And all of this is quoted from the words of the prophets and the stories of the Rabbis [and] it is known that the purpose of all the stories in making supernatural promises is to make clear that for as long as the world follows its normal course and human beings exploit and oppress each other, there will not be a king in Israel, because the prophets did not prophesize about a king for Israel before the House of David is renewed. But during the first ingathering, before God sends forth God's hand a second time to redeem the remnant of God's people (Isaiah 11:11), they will have leadership with no king according to the form of government most in keeping with the development of civilization, when the whole world is liberated from political oppression, since there is no better way to establish the world on pillars of justice and fairness than the way of democracy, with no tyranny, not even of the king of Israel. However, the prophecies speaking of the King Messiah relate to a time in which there will be no more jealousy and competition in the world, for the "world will be filled with the knowledge of the Lord as the waters cover the sea" (Isaiah 11:9). And the king will only guide the nation with the help of God, to teach and to spread knowledge of God and all science in keeping with his great level, and all Israel and all the nations, all of them, will recognize him and accept his spiritual kingship upon them and then there will be no need for democratic government, for democracy will be in the nature of humanity, and there will be no need of any government or regime at all because all the good that we seek through the state and government will be in the nature of enlightened humanity [אנושיות מתוקנה] who will seek only knowledge and understanding.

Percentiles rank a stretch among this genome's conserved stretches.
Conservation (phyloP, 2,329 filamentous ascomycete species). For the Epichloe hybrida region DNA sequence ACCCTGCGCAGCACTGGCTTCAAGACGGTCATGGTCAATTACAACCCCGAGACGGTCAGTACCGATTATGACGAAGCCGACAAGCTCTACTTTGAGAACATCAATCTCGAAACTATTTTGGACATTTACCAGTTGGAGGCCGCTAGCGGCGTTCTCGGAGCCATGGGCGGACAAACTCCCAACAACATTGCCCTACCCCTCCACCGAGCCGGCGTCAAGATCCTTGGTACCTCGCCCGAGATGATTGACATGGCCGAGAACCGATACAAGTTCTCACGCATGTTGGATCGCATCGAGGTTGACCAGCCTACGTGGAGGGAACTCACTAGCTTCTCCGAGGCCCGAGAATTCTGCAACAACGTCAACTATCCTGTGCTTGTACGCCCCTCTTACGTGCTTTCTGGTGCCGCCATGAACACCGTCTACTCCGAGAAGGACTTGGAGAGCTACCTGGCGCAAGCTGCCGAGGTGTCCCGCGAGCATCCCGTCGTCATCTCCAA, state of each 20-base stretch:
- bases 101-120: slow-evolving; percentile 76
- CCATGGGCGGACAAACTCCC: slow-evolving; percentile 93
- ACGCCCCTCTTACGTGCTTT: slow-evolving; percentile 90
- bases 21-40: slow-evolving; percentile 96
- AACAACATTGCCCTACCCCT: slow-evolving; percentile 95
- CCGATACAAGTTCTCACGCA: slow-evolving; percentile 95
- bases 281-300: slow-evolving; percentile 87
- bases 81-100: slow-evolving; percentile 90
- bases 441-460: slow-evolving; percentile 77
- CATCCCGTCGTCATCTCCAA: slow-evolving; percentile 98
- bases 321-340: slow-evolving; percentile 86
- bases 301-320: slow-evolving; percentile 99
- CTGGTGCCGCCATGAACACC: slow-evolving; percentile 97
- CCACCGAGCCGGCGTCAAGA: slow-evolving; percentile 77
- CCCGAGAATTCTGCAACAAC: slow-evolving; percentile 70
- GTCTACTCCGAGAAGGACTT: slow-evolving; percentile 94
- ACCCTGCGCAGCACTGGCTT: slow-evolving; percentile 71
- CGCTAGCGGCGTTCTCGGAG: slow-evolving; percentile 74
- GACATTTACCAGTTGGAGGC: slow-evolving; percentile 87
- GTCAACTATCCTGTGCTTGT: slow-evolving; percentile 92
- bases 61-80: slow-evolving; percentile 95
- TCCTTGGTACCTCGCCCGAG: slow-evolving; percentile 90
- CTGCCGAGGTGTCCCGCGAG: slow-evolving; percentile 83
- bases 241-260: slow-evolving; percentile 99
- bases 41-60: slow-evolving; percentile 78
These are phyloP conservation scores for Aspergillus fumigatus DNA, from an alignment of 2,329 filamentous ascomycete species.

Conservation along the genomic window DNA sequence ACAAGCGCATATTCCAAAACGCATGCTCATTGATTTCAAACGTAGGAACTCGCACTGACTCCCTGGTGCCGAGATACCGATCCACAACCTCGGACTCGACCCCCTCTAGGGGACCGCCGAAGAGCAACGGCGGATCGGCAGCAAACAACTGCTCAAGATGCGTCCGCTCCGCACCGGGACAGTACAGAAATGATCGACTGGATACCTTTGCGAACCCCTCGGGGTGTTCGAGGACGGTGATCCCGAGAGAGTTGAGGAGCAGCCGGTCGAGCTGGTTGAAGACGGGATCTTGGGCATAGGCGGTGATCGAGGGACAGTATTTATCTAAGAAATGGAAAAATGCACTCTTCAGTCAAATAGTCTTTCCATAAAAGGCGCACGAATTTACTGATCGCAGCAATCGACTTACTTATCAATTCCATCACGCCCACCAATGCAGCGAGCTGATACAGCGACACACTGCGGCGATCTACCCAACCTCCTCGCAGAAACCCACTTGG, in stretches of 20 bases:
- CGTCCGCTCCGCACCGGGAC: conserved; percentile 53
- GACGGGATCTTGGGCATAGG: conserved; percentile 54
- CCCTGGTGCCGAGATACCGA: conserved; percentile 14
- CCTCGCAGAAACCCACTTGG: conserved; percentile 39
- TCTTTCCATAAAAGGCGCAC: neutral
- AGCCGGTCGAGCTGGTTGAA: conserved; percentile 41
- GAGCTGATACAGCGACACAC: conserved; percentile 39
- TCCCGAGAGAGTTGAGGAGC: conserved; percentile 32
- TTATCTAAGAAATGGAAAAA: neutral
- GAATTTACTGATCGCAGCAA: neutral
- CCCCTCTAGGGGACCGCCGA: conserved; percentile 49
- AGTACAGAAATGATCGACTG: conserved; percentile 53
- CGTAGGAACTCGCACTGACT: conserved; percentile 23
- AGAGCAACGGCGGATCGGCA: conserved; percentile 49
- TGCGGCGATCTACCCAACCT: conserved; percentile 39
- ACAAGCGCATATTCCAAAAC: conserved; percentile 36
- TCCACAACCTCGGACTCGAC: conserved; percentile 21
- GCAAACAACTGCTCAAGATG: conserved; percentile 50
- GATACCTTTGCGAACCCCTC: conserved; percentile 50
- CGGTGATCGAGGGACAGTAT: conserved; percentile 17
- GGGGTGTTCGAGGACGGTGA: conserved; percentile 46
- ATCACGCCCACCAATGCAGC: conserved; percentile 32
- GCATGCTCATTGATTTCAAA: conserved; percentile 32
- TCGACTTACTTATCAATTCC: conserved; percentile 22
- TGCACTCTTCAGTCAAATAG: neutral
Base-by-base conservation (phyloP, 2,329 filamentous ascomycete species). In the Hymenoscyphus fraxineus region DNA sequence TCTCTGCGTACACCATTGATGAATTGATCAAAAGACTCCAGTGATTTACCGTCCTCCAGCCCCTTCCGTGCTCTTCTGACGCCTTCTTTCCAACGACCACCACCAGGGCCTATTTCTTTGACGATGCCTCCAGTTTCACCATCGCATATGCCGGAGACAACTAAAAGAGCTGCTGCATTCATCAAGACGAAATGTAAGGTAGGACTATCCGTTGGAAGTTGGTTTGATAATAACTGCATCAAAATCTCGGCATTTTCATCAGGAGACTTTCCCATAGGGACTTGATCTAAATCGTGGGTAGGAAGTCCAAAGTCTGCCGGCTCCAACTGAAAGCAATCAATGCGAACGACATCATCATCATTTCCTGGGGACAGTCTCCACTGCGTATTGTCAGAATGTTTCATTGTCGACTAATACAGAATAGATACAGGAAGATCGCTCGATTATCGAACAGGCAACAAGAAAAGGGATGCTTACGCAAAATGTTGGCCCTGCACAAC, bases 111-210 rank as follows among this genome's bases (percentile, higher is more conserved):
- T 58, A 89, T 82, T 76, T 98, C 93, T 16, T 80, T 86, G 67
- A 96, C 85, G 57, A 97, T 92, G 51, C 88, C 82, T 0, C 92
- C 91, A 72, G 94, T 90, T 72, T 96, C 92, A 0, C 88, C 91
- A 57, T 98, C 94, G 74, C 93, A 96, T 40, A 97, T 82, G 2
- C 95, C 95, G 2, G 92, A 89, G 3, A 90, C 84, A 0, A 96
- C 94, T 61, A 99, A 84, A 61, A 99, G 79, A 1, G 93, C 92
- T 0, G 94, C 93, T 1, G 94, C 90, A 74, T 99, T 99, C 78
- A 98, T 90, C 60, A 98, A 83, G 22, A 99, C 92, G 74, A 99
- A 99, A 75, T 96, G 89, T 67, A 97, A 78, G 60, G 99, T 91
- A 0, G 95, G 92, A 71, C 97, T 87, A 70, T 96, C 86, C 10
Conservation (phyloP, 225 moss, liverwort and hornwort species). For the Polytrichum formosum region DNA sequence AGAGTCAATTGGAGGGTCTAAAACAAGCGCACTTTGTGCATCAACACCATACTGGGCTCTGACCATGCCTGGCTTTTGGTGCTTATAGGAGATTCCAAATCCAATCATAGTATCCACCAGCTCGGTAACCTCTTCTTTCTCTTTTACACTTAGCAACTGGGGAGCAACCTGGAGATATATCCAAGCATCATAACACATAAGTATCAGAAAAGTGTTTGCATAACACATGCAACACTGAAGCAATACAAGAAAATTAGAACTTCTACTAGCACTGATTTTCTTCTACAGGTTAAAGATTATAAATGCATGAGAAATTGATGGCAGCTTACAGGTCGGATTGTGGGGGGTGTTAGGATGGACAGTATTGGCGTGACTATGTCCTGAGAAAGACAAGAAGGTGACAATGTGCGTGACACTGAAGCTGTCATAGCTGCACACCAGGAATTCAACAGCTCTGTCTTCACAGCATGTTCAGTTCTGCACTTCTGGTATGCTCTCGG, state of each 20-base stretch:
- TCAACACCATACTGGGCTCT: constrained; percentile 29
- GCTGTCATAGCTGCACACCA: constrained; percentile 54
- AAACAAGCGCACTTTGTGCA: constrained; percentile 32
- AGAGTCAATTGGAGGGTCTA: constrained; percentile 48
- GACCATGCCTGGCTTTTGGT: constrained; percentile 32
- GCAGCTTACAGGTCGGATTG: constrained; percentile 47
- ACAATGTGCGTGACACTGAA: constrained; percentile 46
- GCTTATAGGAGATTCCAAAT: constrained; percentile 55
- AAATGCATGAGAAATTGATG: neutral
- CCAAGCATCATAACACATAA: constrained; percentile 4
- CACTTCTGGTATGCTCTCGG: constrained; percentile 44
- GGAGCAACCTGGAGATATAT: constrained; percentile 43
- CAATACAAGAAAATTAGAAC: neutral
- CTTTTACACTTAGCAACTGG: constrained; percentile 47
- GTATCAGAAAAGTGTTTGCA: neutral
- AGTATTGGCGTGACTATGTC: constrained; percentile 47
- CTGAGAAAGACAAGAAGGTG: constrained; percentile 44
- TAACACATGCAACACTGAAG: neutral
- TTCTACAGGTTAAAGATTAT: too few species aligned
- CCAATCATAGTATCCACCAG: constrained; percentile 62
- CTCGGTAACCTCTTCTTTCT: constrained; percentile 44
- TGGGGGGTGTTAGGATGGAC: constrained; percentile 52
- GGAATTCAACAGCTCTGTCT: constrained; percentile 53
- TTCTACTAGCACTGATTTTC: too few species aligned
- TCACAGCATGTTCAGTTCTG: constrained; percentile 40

And the faith is that this king Messiah will rule according to Eliyahu because the law is that a king may not be established except by a prophet, and the land will then be divided by the tribes, as it is explained in the book of Ezekiel according to the tradition of the sages that Eliyahu will purify and clarify the family lineages according to the tribes (Kiddushin 71a and Rashi there). And only then will the House of David return to its standing, and then the temple will be built and God will be a wall of fire around it, and the wolf will dwell with the lamb and leopard will lie down with the kid and the lion like cattle will eat grass and all the wonderful eventualities prophesized by the seers of God.

[1] This section is taken from the T'shuvah (=halachic decision) The King and the Sacrifices in the Rakha's responsa Malki Bakodesh, Vol. 1, Section 9. The title is not in the original. I also added additional division into paragraphs, numbered the subtitles (which appear in the original) and added the subtitles to the body of the text (in the original they appear only at the beginning).

[2] "All this" refers to the Rakha's (=Rabbi Chaim Hirschensohn) discussion in the previous sections of this Teshuvah. There he argues that we are only commanded to appoint a king of Israel in order to destroy the memory of Amalek. Since Amalek have already been destroyed, there is no obligation to appoint a king. Thus Rabbi Hirschensohn interprets the halacha so that it is in keeping with s'vara (reason and morality) which teach that the time of monarchy is over and today democracy is the only acceptable form of government (this argument appears in the question for this T'shuva and is brought in the materials for this course in the Sources Kotel). But if we are no longer obligated to appoint a king, and the time of monarchy has passed, why do so many Jewish sources speak about the King Messiah in the End of Days? In this section, the Rakha explains the role of the King Messiah in his vision of Democracy and Human Rights.